Written by John Teo

If you want to perform an easy version (sleight- free) of torn and restored playing card using a larger sized playing card, “Big Restore Card” meets your requirements.

The performer displays a large version of a playing card. He folds it in half width-wise. He tears out the 2 outer folded corners in a triangular shape, but leaves the last bit of each piece untorn. The entire card looks like a crab.

The performer completes the severence of the 2 triangular pieces, and inserts the pointed portions of both pieces into the torn edges. At this stage, the card looks like a samurai hat.

The performer pushes the 2 pieces completely into the torn edges. The playing card is flip opened and it is found to be completely restored, with creased lines that indicate where the card was torn earlier. The restored card can be shown both front and back.

You receive the specially made-up large playing card. The size of the card is approximately 3.75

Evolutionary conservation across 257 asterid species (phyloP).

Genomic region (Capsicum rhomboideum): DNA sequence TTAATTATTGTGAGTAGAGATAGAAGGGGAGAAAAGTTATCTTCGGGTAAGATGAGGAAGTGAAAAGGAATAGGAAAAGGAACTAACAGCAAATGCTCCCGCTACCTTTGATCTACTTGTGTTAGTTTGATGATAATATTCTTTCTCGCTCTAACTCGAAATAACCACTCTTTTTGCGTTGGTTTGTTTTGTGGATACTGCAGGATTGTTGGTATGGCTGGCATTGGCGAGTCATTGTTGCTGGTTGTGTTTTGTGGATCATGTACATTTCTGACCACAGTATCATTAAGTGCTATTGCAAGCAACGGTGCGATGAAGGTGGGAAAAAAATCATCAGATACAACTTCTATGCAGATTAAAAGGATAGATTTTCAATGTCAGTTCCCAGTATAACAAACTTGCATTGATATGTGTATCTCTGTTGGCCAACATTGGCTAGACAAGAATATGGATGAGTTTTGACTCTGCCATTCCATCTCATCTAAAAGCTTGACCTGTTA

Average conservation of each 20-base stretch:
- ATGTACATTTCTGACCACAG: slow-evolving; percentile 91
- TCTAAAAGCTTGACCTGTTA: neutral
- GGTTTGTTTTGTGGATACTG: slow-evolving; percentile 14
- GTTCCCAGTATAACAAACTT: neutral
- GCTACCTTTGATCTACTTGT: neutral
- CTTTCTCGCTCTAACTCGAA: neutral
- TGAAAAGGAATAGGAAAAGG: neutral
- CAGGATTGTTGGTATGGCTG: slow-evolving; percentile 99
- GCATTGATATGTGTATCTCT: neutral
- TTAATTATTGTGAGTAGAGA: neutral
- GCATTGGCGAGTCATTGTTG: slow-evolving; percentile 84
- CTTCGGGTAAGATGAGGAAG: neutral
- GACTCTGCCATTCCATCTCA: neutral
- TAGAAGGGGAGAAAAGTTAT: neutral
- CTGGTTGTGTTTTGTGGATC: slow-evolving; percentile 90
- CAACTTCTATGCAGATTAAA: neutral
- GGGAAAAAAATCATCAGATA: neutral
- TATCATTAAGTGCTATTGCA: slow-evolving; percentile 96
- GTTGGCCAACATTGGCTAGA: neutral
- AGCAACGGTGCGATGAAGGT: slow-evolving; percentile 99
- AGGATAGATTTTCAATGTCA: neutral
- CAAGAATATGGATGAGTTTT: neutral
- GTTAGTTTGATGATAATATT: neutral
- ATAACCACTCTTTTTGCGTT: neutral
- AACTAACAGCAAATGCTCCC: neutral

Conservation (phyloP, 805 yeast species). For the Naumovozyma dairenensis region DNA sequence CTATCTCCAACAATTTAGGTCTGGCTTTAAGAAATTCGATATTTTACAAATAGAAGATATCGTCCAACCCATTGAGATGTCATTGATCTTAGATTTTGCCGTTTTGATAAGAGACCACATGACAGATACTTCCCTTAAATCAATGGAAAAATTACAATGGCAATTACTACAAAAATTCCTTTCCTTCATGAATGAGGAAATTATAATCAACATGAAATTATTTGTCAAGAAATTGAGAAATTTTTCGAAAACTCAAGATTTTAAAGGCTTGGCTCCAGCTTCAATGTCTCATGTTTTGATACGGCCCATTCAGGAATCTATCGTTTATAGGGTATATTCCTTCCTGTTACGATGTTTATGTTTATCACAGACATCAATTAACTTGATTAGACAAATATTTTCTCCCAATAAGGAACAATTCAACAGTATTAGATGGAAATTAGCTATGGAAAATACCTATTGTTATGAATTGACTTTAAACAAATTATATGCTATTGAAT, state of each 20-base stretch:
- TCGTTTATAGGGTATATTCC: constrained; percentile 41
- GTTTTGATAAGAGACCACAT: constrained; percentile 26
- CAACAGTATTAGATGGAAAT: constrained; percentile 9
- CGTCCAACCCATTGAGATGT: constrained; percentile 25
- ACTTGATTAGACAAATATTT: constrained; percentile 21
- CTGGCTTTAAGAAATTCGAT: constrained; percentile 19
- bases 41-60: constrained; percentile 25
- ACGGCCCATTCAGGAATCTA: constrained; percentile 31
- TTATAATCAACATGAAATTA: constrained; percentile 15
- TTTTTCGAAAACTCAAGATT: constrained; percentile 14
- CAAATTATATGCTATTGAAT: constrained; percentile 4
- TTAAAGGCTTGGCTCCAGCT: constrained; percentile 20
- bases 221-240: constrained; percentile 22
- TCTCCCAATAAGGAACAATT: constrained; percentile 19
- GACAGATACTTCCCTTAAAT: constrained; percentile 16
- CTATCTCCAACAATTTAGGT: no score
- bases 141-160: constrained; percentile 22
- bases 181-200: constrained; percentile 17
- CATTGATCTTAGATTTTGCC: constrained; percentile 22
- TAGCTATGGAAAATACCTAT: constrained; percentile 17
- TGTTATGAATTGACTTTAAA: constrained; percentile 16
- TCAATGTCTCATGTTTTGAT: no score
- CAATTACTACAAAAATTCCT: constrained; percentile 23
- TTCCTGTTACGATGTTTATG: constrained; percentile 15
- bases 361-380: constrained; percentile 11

inches X 5.5 inches, which is a little more than twice the size of a poker-sized playing card. Included in the package are 10 additional large playing cards. It takes 2 cards to prepare one large card for this effect. You use up one such card in each performance. Therefore, you are supplied with enough cards to make up 5 gimmicked cards. The additional cards come complete with the sticky tapes placed at the right places. You do not need anything else such as glue or scissors to prepare the replacement cards.

You are given a link to a video tutorial which is downloadable. The creator Nojima performs, explains the method and teaches you how to prepare your own gimmicked card. The method seems to be a reminiscent of an old diamond shape torn and restored newspaper. If you can obtain a larger size playing card, the effect will be even more visual.

In the video, Nojima teaches another effect possible with Big Restore Card. When the card is folded in half, you can take a pencil and pierce it through the card, and the pencil tip is seen to penetrate the card at the folded edge. When the card is flipped open, it is retored and there is no pierce hole in the card. However, the torn and restored card is the stronger effect.

Big Restore Card is visual, easy to do, and has a little comical element in it. If you had always wanted to perform the torn and restored playing card but do not want to spend too much time mastering the various moves needed for the trick, Big Restore Card may be what you are looking for.


(Rated 4/5 stars)